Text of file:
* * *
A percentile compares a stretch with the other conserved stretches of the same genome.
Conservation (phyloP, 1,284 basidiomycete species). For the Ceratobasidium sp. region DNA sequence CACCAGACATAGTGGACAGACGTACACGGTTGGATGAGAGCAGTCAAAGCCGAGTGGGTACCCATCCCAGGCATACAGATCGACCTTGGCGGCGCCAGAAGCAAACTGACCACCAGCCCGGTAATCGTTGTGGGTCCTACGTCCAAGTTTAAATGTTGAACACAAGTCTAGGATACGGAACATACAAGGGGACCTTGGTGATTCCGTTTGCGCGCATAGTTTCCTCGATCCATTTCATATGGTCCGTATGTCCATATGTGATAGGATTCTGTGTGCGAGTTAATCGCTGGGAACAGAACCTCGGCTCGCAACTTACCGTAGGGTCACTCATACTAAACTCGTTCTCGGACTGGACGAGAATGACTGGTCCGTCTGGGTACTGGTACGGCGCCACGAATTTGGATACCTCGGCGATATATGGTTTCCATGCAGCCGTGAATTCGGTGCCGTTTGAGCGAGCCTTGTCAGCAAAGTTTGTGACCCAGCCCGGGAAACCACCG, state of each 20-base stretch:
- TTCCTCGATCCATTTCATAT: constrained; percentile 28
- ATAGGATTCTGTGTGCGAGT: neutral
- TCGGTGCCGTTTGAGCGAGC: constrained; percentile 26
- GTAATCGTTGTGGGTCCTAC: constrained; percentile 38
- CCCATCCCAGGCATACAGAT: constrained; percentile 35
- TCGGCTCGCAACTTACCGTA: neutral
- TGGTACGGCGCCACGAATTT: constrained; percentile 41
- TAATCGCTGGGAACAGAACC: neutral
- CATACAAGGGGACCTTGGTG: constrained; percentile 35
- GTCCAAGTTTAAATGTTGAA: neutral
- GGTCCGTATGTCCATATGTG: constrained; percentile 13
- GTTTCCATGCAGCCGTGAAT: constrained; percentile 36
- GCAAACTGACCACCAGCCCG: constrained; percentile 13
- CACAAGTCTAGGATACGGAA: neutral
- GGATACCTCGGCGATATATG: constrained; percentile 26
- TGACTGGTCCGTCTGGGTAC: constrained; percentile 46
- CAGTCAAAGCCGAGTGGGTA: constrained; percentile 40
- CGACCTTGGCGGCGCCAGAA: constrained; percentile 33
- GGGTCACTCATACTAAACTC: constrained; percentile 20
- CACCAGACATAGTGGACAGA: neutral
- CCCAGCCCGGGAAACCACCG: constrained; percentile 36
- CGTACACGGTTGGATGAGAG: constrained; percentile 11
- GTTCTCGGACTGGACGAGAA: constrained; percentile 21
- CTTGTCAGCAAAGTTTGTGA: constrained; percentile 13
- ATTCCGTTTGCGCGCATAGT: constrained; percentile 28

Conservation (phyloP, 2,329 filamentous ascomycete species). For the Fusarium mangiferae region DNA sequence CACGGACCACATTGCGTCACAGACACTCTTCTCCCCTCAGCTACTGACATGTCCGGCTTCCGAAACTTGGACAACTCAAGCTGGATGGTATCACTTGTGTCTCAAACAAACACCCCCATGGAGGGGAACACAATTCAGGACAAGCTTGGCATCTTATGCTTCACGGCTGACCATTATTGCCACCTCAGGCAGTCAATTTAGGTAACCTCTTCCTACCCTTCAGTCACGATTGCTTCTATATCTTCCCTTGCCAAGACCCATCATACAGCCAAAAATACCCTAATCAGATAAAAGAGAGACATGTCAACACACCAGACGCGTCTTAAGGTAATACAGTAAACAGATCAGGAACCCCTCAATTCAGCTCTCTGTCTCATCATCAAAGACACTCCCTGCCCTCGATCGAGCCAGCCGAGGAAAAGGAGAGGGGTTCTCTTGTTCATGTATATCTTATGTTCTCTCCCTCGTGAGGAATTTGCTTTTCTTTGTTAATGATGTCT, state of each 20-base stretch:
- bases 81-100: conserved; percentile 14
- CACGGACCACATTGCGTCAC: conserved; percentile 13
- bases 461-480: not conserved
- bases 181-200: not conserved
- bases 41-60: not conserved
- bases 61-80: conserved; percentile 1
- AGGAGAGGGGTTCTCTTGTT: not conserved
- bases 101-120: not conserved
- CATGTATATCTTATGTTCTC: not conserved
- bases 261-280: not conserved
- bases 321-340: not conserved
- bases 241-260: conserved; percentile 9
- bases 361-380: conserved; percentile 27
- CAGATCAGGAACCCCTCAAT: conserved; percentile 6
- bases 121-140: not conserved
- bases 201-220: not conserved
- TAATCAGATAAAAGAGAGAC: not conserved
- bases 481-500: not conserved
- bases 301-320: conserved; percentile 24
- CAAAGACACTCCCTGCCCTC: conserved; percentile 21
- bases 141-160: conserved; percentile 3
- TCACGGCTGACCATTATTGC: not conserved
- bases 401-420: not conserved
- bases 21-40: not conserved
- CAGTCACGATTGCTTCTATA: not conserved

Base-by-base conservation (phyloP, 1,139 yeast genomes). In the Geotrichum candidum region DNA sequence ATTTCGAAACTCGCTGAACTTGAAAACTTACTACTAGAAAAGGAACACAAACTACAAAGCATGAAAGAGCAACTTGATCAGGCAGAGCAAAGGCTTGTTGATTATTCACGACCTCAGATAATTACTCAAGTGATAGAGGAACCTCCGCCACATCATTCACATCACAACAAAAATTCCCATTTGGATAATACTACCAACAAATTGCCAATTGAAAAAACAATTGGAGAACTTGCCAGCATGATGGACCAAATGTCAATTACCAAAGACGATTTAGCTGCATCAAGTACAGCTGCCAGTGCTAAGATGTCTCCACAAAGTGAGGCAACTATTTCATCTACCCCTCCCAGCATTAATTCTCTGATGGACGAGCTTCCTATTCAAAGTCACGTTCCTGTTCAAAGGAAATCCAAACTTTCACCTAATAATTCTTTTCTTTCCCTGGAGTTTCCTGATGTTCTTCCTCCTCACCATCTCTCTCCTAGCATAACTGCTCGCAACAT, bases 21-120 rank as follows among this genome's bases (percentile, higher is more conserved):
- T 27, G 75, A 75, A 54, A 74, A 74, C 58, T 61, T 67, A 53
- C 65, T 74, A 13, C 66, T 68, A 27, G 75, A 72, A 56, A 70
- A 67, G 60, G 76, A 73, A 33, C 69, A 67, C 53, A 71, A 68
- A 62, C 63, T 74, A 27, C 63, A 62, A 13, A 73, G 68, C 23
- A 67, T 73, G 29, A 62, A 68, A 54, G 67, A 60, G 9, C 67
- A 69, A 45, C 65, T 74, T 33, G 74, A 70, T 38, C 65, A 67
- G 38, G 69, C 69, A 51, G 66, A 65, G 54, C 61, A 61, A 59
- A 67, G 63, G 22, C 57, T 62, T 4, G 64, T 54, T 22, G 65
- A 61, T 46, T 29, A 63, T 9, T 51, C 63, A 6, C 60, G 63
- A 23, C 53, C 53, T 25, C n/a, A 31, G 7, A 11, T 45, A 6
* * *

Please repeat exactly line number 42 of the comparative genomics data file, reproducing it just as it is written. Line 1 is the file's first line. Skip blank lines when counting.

- CAGATCAGGAACCCCTCAAT: conserved; percentile 6